Lastly, Celgene's Bob Hugin was the only high-paid biotech CEO whose compensation was fairly balanced between common stock and stock options. Balancing his pay with common stock and stock options ties Hugin's performance in with his shareholders, which is good news for everyone. On top of a base salary of nearly $1.4 million, Hugin received $9.6 million in stock options, a $9.1 million bonus, $3.9 million in Celgene's common stock, and a little more than $200,000 in various perks. The money seems well-spent, however, after Celgene shares returned 32% in 2014.

A few similarities
If there were one major similarity we could pull from the above CEOs, it's this: if the CEO's company's share price outperformed the broad-market averages, they were handsomely rewarded. This isn't the case with all biotech companies necessarily, but it's certainly a partial justification for the high pay of these five CEOs.

REGN Chart

But there's more to it than just "their company's stock price went up." These companies also tend to have blockbuster drugs or niche indications where they are dominant.

CEO Leonard Schleifer. Source: Regeneron Pharmaceuticals.

For example, Regeneron Pharmaceuticals is establishing itself as a dominant ophthalmic player with Eylea as a treatment for wet age-related macular degeneration. A number of similar therapies being developed by rivals have failed to impress in clinical studies. Incyte's claim to fame is having the first Food and Drug Administration-approved treatment for patients with myelofibrosis. Vertex Pharmaceuticals' Kalydeco is focused on improving the lives of patients with cystic fibrosis, a disease with very limited treatment options. Celgene has Revlimid, the leading treatment for patients with multiple myeloma, a type of bone marrow cancer. Last year Revlimid delivered $5 billion in sales. Finally, United Therapeutics' focus on common cardiopulmonary diseases led it to impressive double-digit sales growth.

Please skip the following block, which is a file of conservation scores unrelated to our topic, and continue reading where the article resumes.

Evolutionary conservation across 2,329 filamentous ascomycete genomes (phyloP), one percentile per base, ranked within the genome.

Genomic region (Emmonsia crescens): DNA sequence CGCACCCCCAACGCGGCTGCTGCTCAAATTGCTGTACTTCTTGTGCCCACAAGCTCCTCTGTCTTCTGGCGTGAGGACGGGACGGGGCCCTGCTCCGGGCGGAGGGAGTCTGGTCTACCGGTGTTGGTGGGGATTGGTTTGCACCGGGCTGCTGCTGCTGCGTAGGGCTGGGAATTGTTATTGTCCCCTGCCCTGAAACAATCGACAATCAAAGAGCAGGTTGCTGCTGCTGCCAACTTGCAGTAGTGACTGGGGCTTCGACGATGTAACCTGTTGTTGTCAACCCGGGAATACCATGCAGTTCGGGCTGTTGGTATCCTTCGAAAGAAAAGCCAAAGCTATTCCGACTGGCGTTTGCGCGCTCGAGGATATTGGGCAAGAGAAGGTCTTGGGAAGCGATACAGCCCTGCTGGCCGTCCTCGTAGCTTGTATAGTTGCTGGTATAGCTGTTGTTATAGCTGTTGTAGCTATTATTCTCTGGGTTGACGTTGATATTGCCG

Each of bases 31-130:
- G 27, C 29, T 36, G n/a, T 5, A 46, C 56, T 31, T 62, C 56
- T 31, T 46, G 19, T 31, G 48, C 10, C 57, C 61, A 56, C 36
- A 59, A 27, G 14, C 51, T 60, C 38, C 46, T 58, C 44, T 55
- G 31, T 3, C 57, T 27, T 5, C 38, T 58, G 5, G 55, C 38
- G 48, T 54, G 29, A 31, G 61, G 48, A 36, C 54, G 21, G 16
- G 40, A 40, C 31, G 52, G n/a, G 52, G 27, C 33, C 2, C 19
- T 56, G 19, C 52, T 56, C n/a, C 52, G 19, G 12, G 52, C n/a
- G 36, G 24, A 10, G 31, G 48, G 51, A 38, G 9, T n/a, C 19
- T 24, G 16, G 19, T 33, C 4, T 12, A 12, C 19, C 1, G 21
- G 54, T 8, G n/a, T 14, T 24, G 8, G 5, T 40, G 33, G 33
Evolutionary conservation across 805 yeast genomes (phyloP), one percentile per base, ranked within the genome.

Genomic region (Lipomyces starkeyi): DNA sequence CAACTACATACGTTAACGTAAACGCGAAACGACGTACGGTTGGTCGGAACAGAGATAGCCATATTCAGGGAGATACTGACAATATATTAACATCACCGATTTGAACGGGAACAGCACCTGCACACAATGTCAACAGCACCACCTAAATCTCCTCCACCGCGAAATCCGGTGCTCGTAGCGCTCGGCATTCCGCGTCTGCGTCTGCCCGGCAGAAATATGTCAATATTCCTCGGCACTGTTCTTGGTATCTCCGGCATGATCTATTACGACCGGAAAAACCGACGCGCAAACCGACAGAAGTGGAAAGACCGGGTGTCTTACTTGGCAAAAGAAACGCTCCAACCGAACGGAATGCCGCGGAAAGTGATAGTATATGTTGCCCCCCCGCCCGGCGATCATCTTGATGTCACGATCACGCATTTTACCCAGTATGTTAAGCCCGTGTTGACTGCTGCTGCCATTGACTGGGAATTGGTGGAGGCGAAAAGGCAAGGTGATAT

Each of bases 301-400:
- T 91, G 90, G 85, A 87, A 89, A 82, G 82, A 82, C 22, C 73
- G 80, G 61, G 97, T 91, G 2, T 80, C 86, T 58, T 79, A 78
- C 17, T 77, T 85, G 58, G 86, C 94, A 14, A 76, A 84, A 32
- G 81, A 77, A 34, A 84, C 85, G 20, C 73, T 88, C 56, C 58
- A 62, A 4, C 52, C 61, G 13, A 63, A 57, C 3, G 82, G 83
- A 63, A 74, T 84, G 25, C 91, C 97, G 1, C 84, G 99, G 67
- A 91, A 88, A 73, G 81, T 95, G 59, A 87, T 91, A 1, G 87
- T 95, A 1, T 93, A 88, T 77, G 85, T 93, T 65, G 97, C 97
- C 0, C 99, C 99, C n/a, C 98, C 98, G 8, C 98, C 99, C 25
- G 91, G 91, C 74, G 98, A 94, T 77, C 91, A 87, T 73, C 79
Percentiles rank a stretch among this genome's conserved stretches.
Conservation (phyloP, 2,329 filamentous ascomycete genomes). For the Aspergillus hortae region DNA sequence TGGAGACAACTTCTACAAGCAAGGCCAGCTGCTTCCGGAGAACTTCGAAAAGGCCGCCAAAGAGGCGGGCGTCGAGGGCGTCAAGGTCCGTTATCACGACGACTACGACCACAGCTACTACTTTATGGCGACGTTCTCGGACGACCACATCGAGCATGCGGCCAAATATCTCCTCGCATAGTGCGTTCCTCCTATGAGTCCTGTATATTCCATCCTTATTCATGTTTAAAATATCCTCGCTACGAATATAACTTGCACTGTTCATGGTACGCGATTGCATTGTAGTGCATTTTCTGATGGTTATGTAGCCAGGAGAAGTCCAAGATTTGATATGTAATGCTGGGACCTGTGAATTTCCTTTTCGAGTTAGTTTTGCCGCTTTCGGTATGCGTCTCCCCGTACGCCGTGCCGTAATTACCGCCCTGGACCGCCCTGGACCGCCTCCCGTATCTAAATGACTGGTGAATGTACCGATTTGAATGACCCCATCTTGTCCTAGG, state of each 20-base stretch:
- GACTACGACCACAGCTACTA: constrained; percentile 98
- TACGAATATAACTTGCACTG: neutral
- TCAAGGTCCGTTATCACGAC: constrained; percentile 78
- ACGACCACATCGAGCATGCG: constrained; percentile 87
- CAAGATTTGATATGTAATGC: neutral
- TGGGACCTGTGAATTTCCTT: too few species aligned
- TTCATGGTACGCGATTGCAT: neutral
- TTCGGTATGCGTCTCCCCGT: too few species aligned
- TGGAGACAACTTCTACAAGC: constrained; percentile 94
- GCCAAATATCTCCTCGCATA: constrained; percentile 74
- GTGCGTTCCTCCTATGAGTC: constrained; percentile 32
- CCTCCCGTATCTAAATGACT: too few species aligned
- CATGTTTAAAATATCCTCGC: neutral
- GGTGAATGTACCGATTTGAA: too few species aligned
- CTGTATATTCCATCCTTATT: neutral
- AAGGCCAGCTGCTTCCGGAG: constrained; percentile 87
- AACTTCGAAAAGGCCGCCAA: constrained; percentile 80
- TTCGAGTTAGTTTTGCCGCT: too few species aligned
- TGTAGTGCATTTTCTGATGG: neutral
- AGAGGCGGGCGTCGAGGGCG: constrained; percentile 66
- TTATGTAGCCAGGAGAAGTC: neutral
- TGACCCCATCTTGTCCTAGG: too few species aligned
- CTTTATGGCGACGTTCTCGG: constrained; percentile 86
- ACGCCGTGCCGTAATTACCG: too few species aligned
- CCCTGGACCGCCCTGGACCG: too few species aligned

Can these pay structures last?
High-paid biotech CEOs only tend to keep their astronomical compensation packages as long as their stock prices are heading higher. Personally, I'm of the opinion that two CEOs on this list could be at risk of a compensation haircut in the future, while three could continue to see their pay climb even higher.

I suspect Celgene's Hugin, United Therapeutics' Rothblatt, and Regeneron's Schleifer could be the lucky trio of the bunch. Their respective companies generate substantial cash flow for their size, and they've all shown the ability to grow organically and maintain dominant market shares within select indications. They also have growing pipelines and could all one day feasibly pay dividends.

On the other hand, I suspect the compensation for Leiden and Hoppenot could eventually deflate a bit.

Incyte's myelofibrosis drug delivered clinical improvement in trials, but it's not designed to treat the actual disease. A new drug under development known as imetelstat has shown promise in clinical studies, with the drug registering both partial and complete responses. In short, Incyte's lead drug could come under pressure later this decade.

Vertex Pharmaceuticals is a clear-cut winner with its cystic fibrosis lineup, but investors have already pumped up the company's valuation to a frothy $31 billion. Even at the high end of Wall Street's estimated peak annual sales projections of $10 billion, Vertex is already valued at more than three times these levels. Vertex would need perfect execution on all fronts simply to maintain its current valuation in the coming years, which could be a tough task.